First, 61% of Chevron’s investors chose to cut emissions from their product actively.

Considering that Chevron’s business IS emissions, that news is enormous. 

Second, a hedge fund with a relatively small stake in Exxon Mobil could get at least two seats on the board. 

The fund wanted to challenge the company’s long-term strategy, arguing that it should divest from oil and invest in sustainability. 

With their victory, it’s all but assured that Exxon will transform into a much more sustainable conglomerate.

Last week, we got to speak about green investing at the super cool Nest City Lab in Barcelona.  

This collaborative space works to find and promote new sustainable ways of living.

During the session, we spoke about how investors of all sizes have the power to force positive changes.

These recent events with Shell, Chevron, and Exxon prove precisely that. 

(We have an upcoming guide about green investing for people living abroad. As subscribers to this newsletter, you’ll get an advance free copy from us because you’re fantastic.)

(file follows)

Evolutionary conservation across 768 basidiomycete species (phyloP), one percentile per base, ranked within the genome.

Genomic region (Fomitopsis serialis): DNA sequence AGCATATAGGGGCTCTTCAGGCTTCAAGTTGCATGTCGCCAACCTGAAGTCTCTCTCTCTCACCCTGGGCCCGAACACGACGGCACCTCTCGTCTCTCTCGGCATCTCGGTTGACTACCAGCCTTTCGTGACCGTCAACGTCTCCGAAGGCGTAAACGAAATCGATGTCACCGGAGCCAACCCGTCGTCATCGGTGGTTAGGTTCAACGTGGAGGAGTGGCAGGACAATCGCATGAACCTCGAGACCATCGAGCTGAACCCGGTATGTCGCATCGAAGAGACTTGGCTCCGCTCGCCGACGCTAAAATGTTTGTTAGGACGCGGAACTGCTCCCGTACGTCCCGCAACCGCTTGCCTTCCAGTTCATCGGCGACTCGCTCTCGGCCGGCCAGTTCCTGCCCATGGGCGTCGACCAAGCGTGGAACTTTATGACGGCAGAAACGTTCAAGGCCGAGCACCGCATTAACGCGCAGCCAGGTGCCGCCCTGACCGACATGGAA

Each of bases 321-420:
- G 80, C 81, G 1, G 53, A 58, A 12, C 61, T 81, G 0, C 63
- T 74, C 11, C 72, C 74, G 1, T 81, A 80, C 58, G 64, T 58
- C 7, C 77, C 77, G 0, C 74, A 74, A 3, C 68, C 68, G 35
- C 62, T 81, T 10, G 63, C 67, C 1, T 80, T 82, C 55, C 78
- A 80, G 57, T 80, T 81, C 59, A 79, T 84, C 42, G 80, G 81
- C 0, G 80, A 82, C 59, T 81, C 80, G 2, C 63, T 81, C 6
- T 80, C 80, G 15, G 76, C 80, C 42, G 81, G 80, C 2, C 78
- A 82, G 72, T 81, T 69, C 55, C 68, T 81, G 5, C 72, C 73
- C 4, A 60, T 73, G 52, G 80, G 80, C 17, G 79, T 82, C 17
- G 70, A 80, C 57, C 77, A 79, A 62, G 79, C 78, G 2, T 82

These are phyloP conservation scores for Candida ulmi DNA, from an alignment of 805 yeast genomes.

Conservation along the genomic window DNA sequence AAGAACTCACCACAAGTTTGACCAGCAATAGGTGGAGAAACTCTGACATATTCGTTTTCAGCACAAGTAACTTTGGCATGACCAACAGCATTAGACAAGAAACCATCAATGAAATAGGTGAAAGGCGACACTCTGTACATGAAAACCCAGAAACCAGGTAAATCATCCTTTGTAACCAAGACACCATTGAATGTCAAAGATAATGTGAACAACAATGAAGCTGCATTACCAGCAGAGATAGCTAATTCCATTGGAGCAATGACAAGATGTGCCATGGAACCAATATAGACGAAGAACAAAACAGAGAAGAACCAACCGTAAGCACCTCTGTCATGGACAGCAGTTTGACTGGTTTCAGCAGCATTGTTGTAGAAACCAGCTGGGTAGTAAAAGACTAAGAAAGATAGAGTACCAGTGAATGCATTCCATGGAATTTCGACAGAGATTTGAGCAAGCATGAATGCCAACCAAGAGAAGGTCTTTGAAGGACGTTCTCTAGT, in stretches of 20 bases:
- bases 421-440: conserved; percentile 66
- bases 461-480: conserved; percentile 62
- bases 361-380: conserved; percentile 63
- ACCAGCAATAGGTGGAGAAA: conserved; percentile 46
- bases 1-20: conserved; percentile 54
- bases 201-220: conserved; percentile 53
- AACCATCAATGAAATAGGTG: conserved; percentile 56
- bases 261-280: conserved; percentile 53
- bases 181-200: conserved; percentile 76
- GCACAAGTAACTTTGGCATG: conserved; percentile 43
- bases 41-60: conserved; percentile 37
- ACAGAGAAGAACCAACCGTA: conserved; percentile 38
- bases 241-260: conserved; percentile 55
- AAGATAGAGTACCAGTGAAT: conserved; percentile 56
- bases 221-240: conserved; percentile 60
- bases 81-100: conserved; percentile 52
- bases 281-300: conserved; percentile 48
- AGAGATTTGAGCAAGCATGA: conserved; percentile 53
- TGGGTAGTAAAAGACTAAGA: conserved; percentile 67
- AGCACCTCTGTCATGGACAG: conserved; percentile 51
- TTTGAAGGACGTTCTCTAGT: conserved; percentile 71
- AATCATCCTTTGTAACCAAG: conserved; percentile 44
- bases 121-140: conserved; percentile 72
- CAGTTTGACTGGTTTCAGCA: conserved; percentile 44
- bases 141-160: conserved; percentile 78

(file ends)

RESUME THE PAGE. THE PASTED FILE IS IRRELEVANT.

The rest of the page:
Dow Jones turns 125

At abroaden, we’re big fans of indexes.

We’re such big fans that one of us tried to name our newborn Dow Jones, but the CEO’s wife was having none of it. 

(I’ll show myself out)

Indexes are amazing because they can tell you the performance of a sector, theme, market or even the entire economy. 

Do you know what we like even better than indexes?  

Funds that invest in indexes.  

With an index fund like an ETF, you can quickly get market returns with little risk.  

Last week, one of the world’s oldest indexes, the Dow Jones Industrial Average (DJIA), turned 125. 

The Wall Street Journal has a fantastic write-up on this meter used to measure the performance of the 30 biggest companies in the United States. 

Need more proof that stock indexes are the way to invest? 

Over its 125 years in existence, the Dow returned an average of 7.69%.  

If you invested 1,000 USD at its inception, today you would have (wait for it):

10,517,732.48 USD

The power of compounding returns is pretty cool, right? 

That said, while the OG of stock indexes, there are far better ones to invest your money in, like the S&P 500 or Euro STOXX 300.

Still, happy birthday, Dow!